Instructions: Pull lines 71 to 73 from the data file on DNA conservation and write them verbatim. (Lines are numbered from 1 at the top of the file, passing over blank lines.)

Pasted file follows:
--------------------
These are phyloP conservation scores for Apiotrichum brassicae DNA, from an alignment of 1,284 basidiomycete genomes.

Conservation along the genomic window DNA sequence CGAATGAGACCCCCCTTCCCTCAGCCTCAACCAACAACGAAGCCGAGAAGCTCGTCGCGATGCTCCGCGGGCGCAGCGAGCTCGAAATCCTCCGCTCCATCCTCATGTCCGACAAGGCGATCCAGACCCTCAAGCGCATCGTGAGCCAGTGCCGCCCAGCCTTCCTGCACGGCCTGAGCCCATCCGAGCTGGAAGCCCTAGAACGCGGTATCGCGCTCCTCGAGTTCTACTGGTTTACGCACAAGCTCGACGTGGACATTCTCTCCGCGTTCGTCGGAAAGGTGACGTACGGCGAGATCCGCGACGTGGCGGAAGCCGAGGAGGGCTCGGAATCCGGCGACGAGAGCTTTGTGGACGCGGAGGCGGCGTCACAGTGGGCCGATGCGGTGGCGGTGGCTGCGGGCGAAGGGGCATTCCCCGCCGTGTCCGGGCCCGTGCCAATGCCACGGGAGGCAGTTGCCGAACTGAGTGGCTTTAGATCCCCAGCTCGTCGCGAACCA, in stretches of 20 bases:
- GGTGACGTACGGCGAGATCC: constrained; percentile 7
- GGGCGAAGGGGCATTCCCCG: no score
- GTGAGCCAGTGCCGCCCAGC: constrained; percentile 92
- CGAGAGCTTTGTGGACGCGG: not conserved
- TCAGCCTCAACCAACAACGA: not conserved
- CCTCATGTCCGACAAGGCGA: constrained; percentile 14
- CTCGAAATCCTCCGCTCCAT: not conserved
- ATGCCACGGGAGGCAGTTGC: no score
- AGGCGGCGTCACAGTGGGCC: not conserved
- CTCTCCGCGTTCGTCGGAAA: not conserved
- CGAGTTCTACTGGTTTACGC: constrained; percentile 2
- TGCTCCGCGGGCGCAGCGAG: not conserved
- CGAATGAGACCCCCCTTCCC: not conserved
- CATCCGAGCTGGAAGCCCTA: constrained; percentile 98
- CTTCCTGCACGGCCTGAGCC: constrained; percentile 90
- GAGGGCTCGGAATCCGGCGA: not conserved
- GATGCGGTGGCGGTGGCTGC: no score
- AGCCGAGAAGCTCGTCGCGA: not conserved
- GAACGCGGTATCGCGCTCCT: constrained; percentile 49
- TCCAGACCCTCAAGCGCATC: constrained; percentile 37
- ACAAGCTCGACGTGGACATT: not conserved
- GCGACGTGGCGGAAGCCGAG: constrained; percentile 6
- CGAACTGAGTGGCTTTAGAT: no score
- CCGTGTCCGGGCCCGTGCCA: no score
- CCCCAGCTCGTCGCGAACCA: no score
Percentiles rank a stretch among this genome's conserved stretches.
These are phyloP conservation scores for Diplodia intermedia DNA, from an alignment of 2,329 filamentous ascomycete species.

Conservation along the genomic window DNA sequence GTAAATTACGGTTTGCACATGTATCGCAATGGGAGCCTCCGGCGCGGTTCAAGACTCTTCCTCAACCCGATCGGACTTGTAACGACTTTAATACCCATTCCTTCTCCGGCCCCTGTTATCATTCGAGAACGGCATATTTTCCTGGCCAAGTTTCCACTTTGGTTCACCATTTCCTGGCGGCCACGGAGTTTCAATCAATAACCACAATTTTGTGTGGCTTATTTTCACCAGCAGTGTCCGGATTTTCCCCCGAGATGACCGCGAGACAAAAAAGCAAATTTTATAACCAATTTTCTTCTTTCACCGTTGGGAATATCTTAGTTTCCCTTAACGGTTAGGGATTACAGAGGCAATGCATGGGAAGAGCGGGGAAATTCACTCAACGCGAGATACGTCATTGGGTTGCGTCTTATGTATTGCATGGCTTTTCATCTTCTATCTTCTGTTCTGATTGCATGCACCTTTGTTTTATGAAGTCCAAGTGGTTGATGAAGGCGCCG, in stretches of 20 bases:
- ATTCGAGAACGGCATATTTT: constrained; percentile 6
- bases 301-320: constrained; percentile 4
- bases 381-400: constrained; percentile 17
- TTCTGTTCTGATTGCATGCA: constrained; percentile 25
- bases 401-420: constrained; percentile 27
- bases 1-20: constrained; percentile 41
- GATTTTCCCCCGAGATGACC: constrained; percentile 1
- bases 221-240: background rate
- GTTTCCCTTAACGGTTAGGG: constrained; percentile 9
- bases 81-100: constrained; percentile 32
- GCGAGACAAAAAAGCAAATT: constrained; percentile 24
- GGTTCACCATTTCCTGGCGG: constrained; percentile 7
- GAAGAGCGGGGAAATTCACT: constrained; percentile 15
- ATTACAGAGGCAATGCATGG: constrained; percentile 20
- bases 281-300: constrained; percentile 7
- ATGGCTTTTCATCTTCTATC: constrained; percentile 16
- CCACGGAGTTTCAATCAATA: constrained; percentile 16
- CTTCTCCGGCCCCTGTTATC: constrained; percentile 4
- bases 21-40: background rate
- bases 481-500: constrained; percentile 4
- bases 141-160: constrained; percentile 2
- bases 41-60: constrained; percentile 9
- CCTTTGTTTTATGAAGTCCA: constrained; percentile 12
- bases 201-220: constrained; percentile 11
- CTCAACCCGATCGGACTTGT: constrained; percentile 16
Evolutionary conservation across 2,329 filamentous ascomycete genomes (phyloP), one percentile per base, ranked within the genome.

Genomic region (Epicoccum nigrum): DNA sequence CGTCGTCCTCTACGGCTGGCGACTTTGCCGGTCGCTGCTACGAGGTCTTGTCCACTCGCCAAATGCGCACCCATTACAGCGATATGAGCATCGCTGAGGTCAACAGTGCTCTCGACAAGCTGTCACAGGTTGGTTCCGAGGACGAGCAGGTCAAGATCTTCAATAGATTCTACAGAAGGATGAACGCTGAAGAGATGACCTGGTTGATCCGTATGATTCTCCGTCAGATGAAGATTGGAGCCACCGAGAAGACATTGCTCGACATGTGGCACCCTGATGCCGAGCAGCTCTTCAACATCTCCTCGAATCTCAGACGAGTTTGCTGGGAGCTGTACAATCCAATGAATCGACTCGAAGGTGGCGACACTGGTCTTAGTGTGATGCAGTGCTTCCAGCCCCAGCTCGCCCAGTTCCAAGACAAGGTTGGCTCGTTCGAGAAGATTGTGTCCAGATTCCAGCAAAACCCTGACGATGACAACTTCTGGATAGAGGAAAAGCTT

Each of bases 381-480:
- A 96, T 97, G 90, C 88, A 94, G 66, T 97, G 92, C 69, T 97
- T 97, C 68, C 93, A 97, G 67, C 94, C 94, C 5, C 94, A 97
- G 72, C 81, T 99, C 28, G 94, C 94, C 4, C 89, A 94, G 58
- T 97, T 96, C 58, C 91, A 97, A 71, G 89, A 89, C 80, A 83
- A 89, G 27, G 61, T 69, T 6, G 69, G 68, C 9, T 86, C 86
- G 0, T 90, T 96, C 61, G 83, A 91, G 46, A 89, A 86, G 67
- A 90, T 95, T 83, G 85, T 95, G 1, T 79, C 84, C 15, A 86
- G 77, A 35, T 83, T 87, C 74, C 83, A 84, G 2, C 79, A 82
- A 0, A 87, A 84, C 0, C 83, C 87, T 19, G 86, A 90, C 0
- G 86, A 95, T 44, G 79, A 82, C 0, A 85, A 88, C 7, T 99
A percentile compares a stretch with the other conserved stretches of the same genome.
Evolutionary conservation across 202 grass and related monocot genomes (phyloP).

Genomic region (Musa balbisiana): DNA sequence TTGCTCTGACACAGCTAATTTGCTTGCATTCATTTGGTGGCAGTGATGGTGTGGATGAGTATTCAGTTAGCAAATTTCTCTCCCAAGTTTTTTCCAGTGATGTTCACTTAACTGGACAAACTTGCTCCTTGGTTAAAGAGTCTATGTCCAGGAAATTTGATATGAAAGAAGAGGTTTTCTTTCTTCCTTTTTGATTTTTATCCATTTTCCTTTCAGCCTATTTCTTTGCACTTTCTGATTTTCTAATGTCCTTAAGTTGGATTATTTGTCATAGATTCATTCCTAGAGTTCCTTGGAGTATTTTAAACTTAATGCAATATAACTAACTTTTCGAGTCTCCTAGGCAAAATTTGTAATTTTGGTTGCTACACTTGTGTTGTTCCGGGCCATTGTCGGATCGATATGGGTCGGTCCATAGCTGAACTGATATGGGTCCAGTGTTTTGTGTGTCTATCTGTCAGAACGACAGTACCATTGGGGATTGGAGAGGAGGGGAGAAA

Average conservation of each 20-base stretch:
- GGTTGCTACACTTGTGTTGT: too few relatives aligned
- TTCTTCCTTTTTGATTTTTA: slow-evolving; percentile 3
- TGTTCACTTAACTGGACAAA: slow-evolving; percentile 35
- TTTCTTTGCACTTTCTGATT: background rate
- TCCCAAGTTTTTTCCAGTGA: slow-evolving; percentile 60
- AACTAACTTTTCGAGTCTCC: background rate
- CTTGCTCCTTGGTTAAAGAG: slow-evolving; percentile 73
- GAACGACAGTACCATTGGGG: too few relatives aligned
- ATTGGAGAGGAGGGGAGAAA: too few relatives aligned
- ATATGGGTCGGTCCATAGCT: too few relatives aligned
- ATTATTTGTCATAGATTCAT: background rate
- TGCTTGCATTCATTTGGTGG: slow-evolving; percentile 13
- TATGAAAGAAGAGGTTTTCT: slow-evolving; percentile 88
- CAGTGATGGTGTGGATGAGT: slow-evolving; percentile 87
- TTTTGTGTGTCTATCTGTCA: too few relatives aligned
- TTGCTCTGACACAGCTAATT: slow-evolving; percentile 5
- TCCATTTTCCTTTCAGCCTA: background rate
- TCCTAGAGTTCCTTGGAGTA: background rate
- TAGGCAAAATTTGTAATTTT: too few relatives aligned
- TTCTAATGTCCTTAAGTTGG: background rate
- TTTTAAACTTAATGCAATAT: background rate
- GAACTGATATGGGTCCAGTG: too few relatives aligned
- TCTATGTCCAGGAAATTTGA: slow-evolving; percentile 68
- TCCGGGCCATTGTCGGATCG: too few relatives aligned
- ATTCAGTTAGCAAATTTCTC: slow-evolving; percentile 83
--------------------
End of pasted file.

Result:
Genomic region (Musa balbisiana): DNA sequence TTGCTCTGACACAGCTAATTTGCTTGCATTCATTTGGTGGCAGTGATGGTGTGGATGAGTATTCAGTTAGCAAATTTCTCTCCCAAGTTTTTTCCAGTGATGTTCACTTAACTGGACAAACTTGCTCCTTGGTTAAAGAGTCTATGTCCAGGAAATTTGATATGAAAGAAGAGGTTTTCTTTCTTCCTTTTTGATTTTTATCCATTTTCCTTTCAGCCTATTTCTTTGCACTTTCTGATTTTCTAATGTCCTTAAGTTGGATTATTTGTCATAGATTCATTCCTAGAGTTCCTTGGAGTATTTTAAACTTAATGCAATATAACTAACTTTTCGAGTCTCCTAGGCAAAATTTGTAATTTTGGTTGCTACACTTGTGTTGTTCCGGGCCATTGTCGGATCGATATGGGTCGGTCCATAGCTGAACTGATATGGGTCCAGTGTTTTGTGTGTCTATCTGTCAGAACGACAGTACCATTGGGGATTGGAGAGGAGGGGAGAAA

Average conservation of each 20-base stretch:
- GGTTGCTACACTTGTGTTGT: too few relatives aligned